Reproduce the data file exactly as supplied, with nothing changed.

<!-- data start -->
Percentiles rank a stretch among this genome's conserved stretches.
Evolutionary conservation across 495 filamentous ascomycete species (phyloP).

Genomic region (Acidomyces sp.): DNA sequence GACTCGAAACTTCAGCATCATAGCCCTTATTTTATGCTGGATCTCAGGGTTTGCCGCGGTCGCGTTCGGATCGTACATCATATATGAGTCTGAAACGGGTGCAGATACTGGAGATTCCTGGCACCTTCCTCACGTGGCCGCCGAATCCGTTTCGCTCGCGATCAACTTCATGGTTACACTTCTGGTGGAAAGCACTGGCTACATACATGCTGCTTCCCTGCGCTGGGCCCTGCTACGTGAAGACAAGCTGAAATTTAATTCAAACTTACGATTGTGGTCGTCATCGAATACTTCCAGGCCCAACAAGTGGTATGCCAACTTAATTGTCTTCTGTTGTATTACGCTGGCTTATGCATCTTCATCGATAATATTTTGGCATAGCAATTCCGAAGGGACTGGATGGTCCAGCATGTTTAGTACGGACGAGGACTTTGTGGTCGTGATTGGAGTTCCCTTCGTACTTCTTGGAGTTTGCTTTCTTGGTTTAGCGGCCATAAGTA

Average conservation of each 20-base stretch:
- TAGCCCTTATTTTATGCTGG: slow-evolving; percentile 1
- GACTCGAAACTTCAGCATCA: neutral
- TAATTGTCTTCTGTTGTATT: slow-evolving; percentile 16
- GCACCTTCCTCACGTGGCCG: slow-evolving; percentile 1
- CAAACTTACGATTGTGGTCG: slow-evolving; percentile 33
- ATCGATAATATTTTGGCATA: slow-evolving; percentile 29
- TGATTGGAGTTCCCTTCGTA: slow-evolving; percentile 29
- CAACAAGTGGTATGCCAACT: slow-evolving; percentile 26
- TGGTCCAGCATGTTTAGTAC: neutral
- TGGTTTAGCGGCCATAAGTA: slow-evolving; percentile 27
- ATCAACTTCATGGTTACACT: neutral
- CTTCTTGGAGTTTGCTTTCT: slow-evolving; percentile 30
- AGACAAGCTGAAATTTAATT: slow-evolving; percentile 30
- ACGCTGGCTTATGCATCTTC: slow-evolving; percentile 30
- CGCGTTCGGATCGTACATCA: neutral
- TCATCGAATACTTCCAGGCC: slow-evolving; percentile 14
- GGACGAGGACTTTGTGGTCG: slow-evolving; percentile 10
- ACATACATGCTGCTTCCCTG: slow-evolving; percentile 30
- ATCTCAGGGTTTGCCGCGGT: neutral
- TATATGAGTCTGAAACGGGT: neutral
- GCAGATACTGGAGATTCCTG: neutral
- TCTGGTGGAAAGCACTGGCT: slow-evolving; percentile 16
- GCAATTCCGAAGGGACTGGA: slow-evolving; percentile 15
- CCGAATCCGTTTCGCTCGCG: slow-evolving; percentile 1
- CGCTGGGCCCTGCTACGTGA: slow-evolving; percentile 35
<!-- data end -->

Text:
Percentiles rank a stretch among this genome's conserved stretches.
Evolutionary conservation across 495 filamentous ascomycete species (phyloP).

Genomic region (Acidomyces sp.): DNA sequence GACTCGAAACTTCAGCATCATAGCCCTTATTTTATGCTGGATCTCAGGGTTTGCCGCGGTCGCGTTCGGATCGTACATCATATATGAGTCTGAAACGGGTGCAGATACTGGAGATTCCTGGCACCTTCCTCACGTGGCCGCCGAATCCGTTTCGCTCGCGATCAACTTCATGGTTACACTTCTGGTGGAAAGCACTGGCTACATACATGCTGCTTCCCTGCGCTGGGCCCTGCTACGTGAAGACAAGCTGAAATTTAATTCAAACTTACGATTGTGGTCGTCATCGAATACTTCCAGGCCCAACAAGTGGTATGCCAACTTAATTGTCTTCTGTTGTATTACGCTGGCTTATGCATCTTCATCGATAATATTTTGGCATAGCAATTCCGAAGGGACTGGATGGTCCAGCATGTTTAGTACGGACGAGGACTTTGTGGTCGTGATTGGAGTTCCCTTCGTACTTCTTGGAGTTTGCTTTCTTGGTTTAGCGGCCATAAGTA

Average conservation of each 20-base stretch:
- TAGCCCTTATTTTATGCTGG: slow-evolving; percentile 1
- GACTCGAAACTTCAGCATCA: neutral
- TAATTGTCTTCTGTTGTATT: slow-evolving; percentile 16
- GCACCTTCCTCACGTGGCCG: slow-evolving; percentile 1
- CAAACTTACGATTGTGGTCG: slow-evolving; percentile 33
- ATCGATAATATTTTGGCATA: slow-evolving; percentile 29
- TGATTGGAGTTCCCTTCGTA: slow-evolving; percentile 29
- CAACAAGTGGTATGCCAACT: slow-evolving; percentile 26
- TGGTCCAGCATGTTTAGTAC: neutral
- TGGTTTAGCGGCCATAAGTA: slow-evolving; percentile 27
- ATCAACTTCATGGTTACACT: neutral
- CTTCTTGGAGTTTGCTTTCT: slow-evolving; percentile 30
- AGACAAGCTGAAATTTAATT: slow-evolving; percentile 30
- ACGCTGGCTTATGCATCTTC: slow-evolving; percentile 30
- CGCGTTCGGATCGTACATCA: neutral
- TCATCGAATACTTCCAGGCC: slow-evolving; percentile 14
- GGACGAGGACTTTGTGGTCG: slow-evolving; percentile 10
- ACATACATGCTGCTTCCCTG: slow-evolving; percentile 30
- ATCTCAGGGTTTGCCGCGGT: neutral
- TATATGAGTCTGAAACGGGT: neutral
- GCAGATACTGGAGATTCCTG: neutral
- TCTGGTGGAAAGCACTGGCT: slow-evolving; percentile 16
- GCAATTCCGAAGGGACTGGA: slow-evolving; percentile 15
- CCGAATCCGTTTCGCTCGCG: slow-evolving; percentile 1
- CGCTGGGCCCTGCTACGTGA: slow-evolving; percentile 35